Southern Iced Tea

For a time I thought sharing recipes that most households already have in their normal rotation was kind of silly. But I then realized that I started this blog to share recipes in hopes that it would help someone get supper on the table without a lot of fuss. What may be simple for some, may not be for others. So I think it is a fine time to share how to make the perfect Southern Iced Tea. 


Making the perfect southern iced tea can be quite simple. However, if you were to ask all your family and friends how they make it, I bet you would get a different answer from each of them. Not only that, but each one would boast that theirs is the best iced tea around.  Like most southern households, we grew up with iced tea being our main beverage and readily available at every meal. So naturally, there is always a pitcher of tea in our refrigerator ready to quench your thirst any time of day and any time of year. 




Sweet tea could be easily called the house wine of the South. Almost every home has iced tea whenever you stop by for a visit.  At church suppers, family meals, reunions, or any kind of get together you can be sure there will be some form of tea served.  



An important element to making the perfect southern iced tea begin with the tea bags and allowing for a bit of steep time. Any southerner will argue that there is a certain brand that makes the best iced tea. I am not so much a brand snob when it comes to tea but I do agree certain brands are better than others for iced tea.  What makes a good tea for one person may be completely different for someone else.  Experiment until you find the right tea brand that suites you. 




Did you know that South Carolina was the first place in the United States where tea was grown and the only place where it was ever produced commercially? The oldest sweet tea recipe in print can be traced to a community cookbook published in 1879 titled “Housekeeping in Old Virginia” by Marion Cabell Tyree.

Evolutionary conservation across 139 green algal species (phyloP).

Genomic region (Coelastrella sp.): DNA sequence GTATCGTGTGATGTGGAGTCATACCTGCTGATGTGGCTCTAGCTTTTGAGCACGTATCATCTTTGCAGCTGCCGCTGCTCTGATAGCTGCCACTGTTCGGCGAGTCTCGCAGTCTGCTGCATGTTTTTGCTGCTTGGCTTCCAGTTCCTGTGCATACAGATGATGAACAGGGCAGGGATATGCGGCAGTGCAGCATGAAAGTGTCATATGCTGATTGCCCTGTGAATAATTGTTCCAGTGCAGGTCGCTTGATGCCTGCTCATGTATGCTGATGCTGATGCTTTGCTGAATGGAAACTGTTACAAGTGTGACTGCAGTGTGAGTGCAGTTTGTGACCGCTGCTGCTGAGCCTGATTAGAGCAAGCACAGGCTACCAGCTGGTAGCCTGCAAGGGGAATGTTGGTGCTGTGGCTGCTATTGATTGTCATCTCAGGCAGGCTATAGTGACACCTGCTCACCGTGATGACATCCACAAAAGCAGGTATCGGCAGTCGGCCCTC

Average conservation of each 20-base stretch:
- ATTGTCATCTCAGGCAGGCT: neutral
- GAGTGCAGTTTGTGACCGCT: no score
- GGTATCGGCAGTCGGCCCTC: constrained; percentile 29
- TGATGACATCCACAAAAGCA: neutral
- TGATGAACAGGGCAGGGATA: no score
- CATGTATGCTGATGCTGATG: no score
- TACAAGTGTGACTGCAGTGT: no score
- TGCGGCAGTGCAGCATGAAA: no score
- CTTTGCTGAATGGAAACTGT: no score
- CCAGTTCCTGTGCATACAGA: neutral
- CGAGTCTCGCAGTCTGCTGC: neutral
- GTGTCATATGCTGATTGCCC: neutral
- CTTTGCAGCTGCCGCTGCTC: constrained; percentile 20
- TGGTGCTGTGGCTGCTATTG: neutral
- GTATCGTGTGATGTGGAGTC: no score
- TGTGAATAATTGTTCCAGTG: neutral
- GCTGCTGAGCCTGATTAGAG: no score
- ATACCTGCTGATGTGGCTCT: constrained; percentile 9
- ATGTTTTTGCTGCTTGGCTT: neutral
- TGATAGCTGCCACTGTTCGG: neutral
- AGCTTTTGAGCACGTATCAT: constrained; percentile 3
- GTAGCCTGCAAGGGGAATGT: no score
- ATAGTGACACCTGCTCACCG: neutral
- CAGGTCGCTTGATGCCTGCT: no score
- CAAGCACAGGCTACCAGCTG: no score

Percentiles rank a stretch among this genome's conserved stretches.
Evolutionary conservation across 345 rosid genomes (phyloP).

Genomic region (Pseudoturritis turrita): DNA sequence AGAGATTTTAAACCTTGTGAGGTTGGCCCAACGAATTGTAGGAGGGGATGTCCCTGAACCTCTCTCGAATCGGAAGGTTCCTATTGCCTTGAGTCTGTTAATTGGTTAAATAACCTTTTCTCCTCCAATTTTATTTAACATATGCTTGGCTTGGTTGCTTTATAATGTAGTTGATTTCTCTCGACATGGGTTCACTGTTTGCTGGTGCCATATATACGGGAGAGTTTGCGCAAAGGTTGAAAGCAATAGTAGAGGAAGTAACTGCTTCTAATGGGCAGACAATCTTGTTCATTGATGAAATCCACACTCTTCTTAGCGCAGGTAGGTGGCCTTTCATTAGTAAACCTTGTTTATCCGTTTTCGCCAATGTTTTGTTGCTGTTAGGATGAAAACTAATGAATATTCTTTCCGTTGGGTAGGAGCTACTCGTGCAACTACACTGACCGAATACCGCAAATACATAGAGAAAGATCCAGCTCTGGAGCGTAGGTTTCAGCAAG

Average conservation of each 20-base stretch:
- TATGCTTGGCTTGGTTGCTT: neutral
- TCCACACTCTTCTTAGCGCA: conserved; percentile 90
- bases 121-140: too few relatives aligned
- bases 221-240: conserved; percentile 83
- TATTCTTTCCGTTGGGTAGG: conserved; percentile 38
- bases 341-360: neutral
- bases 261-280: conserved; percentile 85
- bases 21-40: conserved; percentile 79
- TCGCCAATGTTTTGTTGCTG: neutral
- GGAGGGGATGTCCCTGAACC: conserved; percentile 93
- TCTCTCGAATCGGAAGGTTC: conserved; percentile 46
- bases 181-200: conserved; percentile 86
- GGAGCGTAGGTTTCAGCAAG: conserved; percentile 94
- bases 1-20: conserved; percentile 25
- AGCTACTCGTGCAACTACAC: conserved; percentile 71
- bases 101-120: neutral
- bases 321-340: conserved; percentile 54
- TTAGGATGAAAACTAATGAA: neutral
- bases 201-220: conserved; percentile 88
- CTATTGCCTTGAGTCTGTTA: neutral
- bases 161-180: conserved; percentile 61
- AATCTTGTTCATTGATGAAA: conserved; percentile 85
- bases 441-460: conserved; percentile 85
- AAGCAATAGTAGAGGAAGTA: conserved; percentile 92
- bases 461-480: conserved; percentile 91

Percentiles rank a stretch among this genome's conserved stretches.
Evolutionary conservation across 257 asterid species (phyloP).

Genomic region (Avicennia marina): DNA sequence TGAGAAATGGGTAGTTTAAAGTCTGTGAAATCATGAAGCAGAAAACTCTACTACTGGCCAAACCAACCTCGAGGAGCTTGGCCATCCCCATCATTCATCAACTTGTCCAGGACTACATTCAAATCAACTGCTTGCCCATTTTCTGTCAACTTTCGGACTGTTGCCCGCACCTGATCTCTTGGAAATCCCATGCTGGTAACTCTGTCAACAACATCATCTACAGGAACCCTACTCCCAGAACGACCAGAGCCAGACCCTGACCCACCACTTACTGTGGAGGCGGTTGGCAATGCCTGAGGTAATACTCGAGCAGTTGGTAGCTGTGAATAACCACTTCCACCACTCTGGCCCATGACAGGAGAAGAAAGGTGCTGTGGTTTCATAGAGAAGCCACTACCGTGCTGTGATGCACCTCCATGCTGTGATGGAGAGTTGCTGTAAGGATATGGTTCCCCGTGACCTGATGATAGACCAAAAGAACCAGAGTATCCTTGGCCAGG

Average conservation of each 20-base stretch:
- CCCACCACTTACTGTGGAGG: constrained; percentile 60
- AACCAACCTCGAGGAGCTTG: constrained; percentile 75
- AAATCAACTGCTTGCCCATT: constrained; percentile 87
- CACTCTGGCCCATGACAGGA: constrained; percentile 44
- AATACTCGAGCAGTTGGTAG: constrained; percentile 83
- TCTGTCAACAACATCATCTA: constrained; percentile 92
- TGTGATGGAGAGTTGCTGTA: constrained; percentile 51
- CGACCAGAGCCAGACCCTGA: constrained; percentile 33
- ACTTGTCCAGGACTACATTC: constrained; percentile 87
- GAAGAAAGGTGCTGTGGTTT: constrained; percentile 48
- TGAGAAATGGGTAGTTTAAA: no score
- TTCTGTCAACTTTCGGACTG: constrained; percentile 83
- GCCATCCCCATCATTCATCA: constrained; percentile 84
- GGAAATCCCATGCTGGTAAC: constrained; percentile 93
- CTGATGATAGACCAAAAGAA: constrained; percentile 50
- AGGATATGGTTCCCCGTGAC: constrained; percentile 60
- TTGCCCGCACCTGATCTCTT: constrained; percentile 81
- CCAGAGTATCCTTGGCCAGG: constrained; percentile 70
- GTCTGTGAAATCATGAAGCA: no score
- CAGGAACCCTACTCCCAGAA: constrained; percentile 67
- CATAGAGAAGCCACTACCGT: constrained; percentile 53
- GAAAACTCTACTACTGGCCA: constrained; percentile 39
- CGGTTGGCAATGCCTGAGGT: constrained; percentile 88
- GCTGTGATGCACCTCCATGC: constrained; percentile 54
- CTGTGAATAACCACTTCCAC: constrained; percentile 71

One common complaint when it comes to making iced tea is the bitterness. Bitterness in tea is caused by overcooking and burning the tea leaves. Tea should never be boiled in the pan, you want the water to warm just before a simmer and then let the tea steep in the warm water.  To counter the bitterness, add a pinch of baking soda, about 1/8 of a teaspoon into the hot, steeped tea after you remove the bags. It will not affect the taste of your tea, and will provide insurance against the bitterness. 

Want to fancy up your glass, serve your southern iced tea with lemon wedges and sprigs of mint. One sip and I bet you will instantly transport to a time with your Grandma on the front porch swing laughing and having the time of your life. One thing is for certain, making the perfect southern iced tea comes down to your own preference. Many generations in my family have passed down the love of iced tea. We may not technically make the perfect southern iced tea by steeping versus boiling and such, but we do make it to the liking of our family. If you put your heart and love into something, it is felt by all those that enjoy it and that to me is perfection. 




Southern Sweet Tea

2 Family Size Tea Bags
1 cup of sugar (we prefer our tea a little less sweet) 
1 gallon of water
1/4 teaspoon baking soda (to help with bitterness)

In a small saucepan fill with water and add the tea bags. Bring the water to just under a boil and turn off. Let it sit for about 5 minutes to steep. In a gallon pitcher, add 1/2 gallon of cold water and sugar. Remove the tea bags and add the baking soda and stir. Pour into the pitcher and continue to add water to fill the pitcher and stir. Chill in the fridge. 


5 comments:

  1. As a midwest girl, I am always looking at Southern Tea recipes trying to learn the tricks. Thanks so much for sharing this!

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    1. I am so glad it was a help. Sweet tea is something that is always in my fridge and its what I grew up on. Without it, I am lost! Have an awesome day!

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  2. House wine of the South, love it and agree! Learned the baking soda trick a couple of years ago, sure makes a difference.

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  3. House wine of the South, love it and agree! Learned the baking soda trick a couple of years ago, sure makes a difference.

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    1. Thanks Lynn, yes that tip does make a difference! Cheers!!

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